Energy Exchanger is a new entry into the deck and hasn’t been in any of my lists before due to my scepticism about the card’s effective applicability. Filipe Cardoso, a great player from Portugal, who achieved Top 16 at the European Cup, actually sold me on the concept at the tournament as it helps so much in mirror.
By being able to grab those crucial and otherwise unsearchable DCEs from the deck it is a worthy addition to the deck, which contributes to the speed of which the deck sets up as a whole.
And the cuts? Well, here’s my reasoning:
As you can see, Drifblim is gone for now as I feel he doesn’t pull his weight enough to warrant a place in the deck. Admittedly he has his uses, but the number of times I’d prefer a more consistent start seriously outweighs the limited number of times I’ve ever needed to use Drifblim.
I now only play 1 Bebe’s Search as I don’t feel 2 is quite needed without the Drifblim in the deck anymore. VileGar was not that prevalent at the tournament, with it only being played by 2-of the Top 32 players at the European Cup. I feel the space could be better used to help improve the Mirror match, as half of the Top Cut (16/32) was Luxchomp.
These are only my personal opinions on the list, and I’d love to hear your views on it, whether through comments or Private message, feel free to discuss your views on your “perfect” Luxchomp list with me.
As I explained in my previous article, this deck shows great versatility as well as being able to crush LostGar decks in 30 minute timed rounds by deafening the opponent so that they cannot play Lost World.
It has decent matchups across the board, and with the staple cards such as Garchomp C LV.X and Dialga G LV.X available in tins / gift sets, it’s a relatively inexpensive deck to have to buy the cards for, while showing great tournament potential. If you can’t afford the cards for Luxchomp, give this deck a whirl.
Yes, believe it or not, this guy is an incredibly viable choice for State Championships.
With the new rule 4 Prizes have to be taken for a game to count coming back into effect, after playing out a long, drawn out first game, Regigigas players can simply Mespirit lock their opponents to prevent them from setting up quickly in Game 2, creating a game that will take some time to play out, and thus not being completed when time is called.
A real “out there” choice, but deadly in the right hands (as I found out!). If there’s not a lot of Machamp in your area, give Gigas a go!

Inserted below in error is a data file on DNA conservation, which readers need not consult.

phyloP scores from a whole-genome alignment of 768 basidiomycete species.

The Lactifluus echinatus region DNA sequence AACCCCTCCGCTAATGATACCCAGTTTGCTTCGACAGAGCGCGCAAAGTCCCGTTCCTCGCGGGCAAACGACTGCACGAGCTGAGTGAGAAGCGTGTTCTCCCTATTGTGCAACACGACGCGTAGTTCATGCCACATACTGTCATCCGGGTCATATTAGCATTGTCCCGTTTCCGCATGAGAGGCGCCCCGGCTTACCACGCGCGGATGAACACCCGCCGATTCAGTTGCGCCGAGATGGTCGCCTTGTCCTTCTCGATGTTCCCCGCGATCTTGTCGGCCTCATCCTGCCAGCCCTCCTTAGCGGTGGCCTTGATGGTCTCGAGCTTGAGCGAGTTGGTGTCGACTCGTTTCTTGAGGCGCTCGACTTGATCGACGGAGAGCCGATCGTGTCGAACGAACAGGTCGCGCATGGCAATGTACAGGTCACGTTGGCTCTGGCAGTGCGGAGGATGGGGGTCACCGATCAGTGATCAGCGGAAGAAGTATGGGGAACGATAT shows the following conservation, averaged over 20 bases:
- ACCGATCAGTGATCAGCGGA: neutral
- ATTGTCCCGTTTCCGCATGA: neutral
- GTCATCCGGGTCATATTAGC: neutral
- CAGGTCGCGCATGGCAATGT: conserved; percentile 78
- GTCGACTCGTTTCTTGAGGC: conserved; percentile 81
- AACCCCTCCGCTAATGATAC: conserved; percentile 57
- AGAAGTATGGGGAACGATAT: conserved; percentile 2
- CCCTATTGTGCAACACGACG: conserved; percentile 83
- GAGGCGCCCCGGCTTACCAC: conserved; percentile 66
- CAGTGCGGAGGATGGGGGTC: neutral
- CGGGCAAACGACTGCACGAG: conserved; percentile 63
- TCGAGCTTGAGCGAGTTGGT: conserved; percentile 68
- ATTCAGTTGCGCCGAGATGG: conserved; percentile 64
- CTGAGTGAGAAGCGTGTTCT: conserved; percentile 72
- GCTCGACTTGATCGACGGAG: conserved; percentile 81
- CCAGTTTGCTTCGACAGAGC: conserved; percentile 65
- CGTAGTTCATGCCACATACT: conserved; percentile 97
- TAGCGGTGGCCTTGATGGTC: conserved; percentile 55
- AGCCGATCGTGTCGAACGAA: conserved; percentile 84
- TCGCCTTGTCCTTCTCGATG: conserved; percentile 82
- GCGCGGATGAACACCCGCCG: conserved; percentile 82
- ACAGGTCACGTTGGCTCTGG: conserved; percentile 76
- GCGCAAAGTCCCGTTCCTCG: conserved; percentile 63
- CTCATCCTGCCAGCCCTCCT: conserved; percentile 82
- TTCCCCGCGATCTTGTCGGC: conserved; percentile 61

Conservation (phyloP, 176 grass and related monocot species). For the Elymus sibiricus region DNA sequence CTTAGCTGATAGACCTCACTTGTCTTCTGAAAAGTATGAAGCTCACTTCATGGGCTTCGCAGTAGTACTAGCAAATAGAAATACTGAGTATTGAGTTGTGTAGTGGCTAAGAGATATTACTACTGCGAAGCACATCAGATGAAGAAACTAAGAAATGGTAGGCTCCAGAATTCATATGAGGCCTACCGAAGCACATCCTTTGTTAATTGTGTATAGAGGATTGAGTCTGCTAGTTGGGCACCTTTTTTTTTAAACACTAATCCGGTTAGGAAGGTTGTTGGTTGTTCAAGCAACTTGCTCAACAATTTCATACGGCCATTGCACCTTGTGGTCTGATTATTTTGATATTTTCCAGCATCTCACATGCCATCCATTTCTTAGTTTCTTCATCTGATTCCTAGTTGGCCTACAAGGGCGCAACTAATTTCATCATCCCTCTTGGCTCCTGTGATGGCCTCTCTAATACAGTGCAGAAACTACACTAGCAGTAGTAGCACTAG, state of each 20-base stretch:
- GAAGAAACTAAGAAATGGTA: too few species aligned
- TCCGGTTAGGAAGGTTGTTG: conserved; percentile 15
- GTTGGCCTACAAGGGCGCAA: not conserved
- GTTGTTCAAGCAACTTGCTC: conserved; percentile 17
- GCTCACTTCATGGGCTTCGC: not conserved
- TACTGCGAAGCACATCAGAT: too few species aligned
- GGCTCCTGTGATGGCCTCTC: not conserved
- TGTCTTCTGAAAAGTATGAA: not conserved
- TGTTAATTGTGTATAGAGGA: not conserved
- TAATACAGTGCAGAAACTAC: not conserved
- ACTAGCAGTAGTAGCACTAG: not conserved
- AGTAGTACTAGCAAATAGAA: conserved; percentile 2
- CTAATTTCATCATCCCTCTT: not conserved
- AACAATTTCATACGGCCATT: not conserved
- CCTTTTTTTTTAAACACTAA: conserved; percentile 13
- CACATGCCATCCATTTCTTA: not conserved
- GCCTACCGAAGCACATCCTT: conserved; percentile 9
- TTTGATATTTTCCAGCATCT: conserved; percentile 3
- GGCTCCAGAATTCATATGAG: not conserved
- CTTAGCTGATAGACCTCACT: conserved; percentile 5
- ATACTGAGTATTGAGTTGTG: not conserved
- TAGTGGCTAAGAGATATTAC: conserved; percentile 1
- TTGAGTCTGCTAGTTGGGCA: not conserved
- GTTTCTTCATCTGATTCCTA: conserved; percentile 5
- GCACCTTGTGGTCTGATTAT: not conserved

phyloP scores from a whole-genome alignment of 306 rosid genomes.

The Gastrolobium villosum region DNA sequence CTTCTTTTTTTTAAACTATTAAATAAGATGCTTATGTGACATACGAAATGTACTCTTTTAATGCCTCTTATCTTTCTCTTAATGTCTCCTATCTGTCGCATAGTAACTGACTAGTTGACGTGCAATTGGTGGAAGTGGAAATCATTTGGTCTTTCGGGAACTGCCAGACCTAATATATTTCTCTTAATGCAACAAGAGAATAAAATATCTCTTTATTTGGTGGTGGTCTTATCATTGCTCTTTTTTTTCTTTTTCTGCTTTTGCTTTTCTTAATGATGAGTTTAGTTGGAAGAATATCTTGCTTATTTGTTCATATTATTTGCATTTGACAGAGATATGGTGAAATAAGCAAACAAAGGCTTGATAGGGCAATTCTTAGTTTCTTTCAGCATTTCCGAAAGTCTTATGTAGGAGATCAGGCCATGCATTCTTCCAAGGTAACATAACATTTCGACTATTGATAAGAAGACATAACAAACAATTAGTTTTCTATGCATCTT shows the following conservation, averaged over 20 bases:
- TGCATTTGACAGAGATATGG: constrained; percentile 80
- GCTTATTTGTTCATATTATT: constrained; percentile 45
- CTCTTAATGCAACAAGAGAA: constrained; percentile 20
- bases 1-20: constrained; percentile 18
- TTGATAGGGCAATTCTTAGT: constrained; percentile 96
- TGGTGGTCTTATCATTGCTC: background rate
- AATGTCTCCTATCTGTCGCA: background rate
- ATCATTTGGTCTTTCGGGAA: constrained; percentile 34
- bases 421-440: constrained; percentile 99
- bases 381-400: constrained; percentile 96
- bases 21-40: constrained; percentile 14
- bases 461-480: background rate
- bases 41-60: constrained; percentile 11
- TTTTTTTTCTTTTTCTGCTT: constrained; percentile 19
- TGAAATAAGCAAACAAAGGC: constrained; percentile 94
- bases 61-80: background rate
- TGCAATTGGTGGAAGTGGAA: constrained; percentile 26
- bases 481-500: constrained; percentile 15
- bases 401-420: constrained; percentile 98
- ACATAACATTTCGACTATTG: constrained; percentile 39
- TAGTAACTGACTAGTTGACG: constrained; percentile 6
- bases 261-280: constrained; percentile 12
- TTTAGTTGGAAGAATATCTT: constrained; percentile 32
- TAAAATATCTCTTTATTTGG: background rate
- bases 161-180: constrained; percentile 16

The following decks I would avoid like the plague, simply because I feel they are just inferior to the choices I have recommended above, as well as having some poor matchups. Without further ado here they are:
1. Uxie Donk
This deck just screams not to be played under the current metagame conditions. With an increase in Dialga G to combat Gengar Prime as well as Spiritomb being played in just about any Stage 2 deck (even as a single copy) spells disaster for this deck.
No wonder there were no Uxie-Donk decks that managed to even make the Top32 at the European Cup. Steer clear of this one folks!
A controversial opinion that I’m sure a lot of you will not share. I feel that although the deck is obviously playable, ever since the deck began to see play, I’ve had my reservations.
By putting all your eggs in one basket by your backup attackers being in the discard pile to fuel the Gyarados’ attack who is currently on the field, you severely limit your scope for adaptability under certain circumstances.
Gengar Prime is a pain to deal with, as well as the ever popular Luxray GL LV.X. Having been running Luxchomp in tournaments for the past year frequently, I have never lost to a Gyarados deck. This tells me the matchup is unfavorable for Gyarados.
Also, why make life hard for yourself by running a deck that has horrible sudden death options compared to pretty much any other deck in the format?
3. Straight Machamp / “DonkChamp”
Don’t get me wrong, Machamp has heaps of potential when used as a secondary attacker in Kingdra / Gengar builds, or when paired with a support Pokémon such as Magnezone Prime (see my previous article for more information).
However, the number of people I see at tournaments running it on its own with only Uxies / Smeargles and Unown Rs as support are really prevalent. Sure, you MAY beat SP, but you almost certainly will lose to almost every other deck in the format due to the lack of options the deck has.
So if you’re going to run Machamp, make sure you have answers for the rest of the decks in the format, not just Luxchomp and Dialgachomp!
So there you go folks, there’s my advice for States this year. With still time to prepare, feel free to contact me for deck advice or for fixes on your current lists.
Until next time,
EDIT: Here are some of the tournament results, courtesy of yeniths. (Thanks!)
This is how the Masters top cut breaks down:
3 Vilegar w/ Lost World
3 Gyarados variants (including Mew/Gyarados)
Masters top 8:
1 Steven M. (D) 11-2 LuxChomp
2 Andrea C. (IT) 11-2 Vilegar + Lost World
3 Maurice v.d. B. (NL) 10-2 Machamp
4 Martin v.d. V. (NL) 8-4 Luxchomp
5 Marc L. (D) 8-3 Mew Gyarados
6 Matijs M. (NL) 8-3 Regigigas
7 Matteo L. (IT) 8-3 LuxChomp
8 Pierre Z. (LU) 8-3 LuxChomp